If your kitty is diagnosed with FLUTD it is essential to determine the underlying cause. FLUTD symptoms can be caused by serious underlying health issues such as bladder stones or infection due to cancer or a blockage.
If your veterinarian is unable to determine the cause of your cat's FLUTD, your kitty may be diagnosed with a urinary tract infection called cystitis which is inflammation of the bladder.
Symptoms of Feline Urinary Tract Disease in Cats
If you suspect your cat has FLUTD or a cat urinary tract infection, watch for the following symptoms:
- Inability to urinate
- Loss of bladder control
- Urinating small amounts
- Urinating more than usual or in inappropriate settings
- Avoidance or fear of litter box
- Strong ammonia odor in urine
- Hard or distended abdomen
- Cloudy or bloody urine
- Drinking more water than usual
- Excessive licking of genital area
It’s critical that any bladder or urinary issue be treated as early as possible. If left untreated, urinary issues in cats can cause the urethra to become partially or completely obstructed, which can prevent your feline friend from urinating.
The symptoms above indicate a serious medical issue that could quickly lead to kidney failure or rupture of the bladder. FLUTD can quickly be fatal if there is an obstruction that is not eliminated immediately.
Diagnosing Feline Urinary Tract Disease
If you believe that your feline friend may be having problems with their lower urinary tract, contact your vet right away, especially if your cat is straining to urinate or crying out in pain. Your vet will perform a complete physical exam to help assess your cat's symptoms and perform a urinalysis to get further insight into your cat's condition. Ultrasound, radiographs, blood work and a urine culture may also need be done.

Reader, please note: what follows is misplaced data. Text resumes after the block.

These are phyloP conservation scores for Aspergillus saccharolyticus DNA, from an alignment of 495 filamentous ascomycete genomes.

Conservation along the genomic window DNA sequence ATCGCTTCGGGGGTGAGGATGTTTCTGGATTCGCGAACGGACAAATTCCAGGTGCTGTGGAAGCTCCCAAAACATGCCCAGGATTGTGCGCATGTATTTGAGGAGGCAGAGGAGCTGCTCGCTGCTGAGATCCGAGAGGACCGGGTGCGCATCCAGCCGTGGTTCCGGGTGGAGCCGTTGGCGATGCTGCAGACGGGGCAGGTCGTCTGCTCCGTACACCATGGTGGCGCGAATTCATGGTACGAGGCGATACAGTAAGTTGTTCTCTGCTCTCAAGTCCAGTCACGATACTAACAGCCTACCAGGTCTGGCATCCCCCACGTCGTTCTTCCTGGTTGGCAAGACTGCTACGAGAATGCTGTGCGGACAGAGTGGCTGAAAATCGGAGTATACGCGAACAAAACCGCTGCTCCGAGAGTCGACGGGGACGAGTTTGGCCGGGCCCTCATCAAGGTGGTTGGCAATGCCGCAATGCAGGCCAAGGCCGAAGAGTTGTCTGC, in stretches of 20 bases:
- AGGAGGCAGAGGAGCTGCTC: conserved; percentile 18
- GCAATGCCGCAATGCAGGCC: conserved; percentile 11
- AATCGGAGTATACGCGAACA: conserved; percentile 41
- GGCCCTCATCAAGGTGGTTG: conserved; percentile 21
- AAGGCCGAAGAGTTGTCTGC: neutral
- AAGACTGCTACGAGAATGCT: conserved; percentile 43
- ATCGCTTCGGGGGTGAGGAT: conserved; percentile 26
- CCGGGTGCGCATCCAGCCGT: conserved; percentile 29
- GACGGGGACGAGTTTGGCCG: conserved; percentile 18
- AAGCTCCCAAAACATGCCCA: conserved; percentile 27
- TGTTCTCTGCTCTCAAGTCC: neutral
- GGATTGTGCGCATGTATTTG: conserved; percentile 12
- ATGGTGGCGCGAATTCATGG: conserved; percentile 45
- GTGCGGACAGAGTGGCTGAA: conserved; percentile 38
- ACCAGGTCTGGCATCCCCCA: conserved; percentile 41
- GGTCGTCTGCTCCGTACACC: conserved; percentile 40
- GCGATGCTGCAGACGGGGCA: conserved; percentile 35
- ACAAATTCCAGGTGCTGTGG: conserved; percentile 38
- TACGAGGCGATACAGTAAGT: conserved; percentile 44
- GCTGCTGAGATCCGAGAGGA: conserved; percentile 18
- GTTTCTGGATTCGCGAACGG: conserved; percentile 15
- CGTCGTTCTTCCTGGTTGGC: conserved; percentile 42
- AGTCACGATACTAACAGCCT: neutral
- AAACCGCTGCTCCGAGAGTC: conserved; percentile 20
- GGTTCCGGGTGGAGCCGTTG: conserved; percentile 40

Treatment for Feline Urinary Tract Disease
Urinary issues in cats can be either complex and serious, so the first step should be to visit your veterinarian for immediate care. The underlying cause of your cat's urinary symptoms will dictate which treatment is prescribed, but may include:
- Increasing your kitty's water consumption
- Antibiotics or medication to relieve symptoms
- Modified diet
- Expelling of small stones through urethra
- Urinary acidifiers
- Fluid therapy
- Urinary catheter or surgery for male cats to remove urethral blocks
Note: The advice provided in this post is intended for informational purposes and does not constitute medical advice regarding pets. For an accurate diagnosis of your pet's condition, please make an appointment with your vet.
Both urinary tract infections and feline lower urinary tract infections require immediate veterinary care. Contact our Flat Rock vets at Western Carolina Regional Animal Hospital & Veterinary Emergency Hospital today to book an appointment for your cat.
Looking for a vet in Flat Rock?We're always accepting new patients, so contact our veterinary hospital today to book your pet's first appointment.